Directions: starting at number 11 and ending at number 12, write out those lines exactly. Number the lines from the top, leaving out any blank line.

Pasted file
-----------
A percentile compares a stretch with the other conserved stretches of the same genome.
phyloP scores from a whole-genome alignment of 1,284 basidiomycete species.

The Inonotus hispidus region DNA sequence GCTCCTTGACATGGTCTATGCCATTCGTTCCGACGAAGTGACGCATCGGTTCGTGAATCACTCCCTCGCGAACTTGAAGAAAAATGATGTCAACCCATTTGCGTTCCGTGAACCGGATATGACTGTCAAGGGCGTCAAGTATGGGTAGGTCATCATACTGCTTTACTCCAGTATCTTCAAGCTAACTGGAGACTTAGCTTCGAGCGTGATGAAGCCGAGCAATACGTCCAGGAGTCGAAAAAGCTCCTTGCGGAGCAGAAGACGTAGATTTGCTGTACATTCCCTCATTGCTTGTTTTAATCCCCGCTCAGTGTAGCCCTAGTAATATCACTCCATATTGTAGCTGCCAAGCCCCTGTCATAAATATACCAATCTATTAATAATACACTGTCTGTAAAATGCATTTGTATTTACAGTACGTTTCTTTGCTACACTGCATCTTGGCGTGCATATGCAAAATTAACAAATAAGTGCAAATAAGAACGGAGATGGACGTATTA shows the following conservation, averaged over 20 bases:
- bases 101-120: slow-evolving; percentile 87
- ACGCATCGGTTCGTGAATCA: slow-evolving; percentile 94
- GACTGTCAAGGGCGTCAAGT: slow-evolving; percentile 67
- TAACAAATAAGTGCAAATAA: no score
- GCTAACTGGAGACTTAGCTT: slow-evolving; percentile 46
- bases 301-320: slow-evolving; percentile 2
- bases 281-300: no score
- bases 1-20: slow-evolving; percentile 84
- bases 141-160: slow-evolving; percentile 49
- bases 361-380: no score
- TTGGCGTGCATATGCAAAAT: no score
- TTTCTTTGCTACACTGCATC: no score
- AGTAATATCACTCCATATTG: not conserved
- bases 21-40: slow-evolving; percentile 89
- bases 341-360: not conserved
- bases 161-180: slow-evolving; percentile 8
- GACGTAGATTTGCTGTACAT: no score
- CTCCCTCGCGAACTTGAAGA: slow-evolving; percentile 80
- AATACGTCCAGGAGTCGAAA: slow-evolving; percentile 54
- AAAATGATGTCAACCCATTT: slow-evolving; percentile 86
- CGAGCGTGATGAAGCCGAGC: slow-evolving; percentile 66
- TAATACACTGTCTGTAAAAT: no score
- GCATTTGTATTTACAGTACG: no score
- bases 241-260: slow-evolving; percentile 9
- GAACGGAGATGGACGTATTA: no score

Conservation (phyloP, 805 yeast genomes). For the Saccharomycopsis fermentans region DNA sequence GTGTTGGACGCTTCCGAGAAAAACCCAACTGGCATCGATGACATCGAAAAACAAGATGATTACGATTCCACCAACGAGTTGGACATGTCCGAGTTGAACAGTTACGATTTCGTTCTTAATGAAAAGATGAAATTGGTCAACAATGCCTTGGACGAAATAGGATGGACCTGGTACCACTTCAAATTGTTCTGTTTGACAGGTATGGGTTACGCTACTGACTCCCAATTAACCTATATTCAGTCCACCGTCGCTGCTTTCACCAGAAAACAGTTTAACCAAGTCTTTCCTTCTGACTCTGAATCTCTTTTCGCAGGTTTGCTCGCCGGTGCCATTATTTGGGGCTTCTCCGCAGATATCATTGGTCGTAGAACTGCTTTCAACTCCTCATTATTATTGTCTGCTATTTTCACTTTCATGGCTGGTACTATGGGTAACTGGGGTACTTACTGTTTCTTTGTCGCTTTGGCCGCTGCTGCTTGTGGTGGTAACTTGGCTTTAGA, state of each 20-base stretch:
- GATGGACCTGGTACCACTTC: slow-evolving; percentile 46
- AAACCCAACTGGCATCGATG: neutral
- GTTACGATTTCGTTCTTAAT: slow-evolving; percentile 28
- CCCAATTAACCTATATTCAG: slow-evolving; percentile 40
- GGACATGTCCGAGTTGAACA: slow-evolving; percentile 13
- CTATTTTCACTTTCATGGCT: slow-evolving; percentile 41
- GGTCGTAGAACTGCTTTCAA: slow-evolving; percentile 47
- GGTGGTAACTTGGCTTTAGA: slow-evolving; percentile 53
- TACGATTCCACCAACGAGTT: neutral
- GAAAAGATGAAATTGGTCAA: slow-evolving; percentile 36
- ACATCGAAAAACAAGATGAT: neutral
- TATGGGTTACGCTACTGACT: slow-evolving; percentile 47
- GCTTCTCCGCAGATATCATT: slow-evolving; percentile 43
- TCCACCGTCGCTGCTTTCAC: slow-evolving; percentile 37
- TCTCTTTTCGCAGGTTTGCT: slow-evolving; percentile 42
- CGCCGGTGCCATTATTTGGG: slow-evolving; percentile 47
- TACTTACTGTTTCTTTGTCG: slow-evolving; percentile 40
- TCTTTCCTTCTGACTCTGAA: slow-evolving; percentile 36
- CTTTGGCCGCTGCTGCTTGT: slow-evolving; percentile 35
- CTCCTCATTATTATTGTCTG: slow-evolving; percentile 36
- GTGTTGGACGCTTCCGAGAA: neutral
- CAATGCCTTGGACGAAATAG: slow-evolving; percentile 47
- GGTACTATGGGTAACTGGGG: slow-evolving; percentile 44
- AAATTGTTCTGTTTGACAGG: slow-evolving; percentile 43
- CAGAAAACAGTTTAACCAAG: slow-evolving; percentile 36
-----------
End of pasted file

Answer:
- bases 1-20: slow-evolving; percentile 84
- bases 141-160: slow-evolving; percentile 49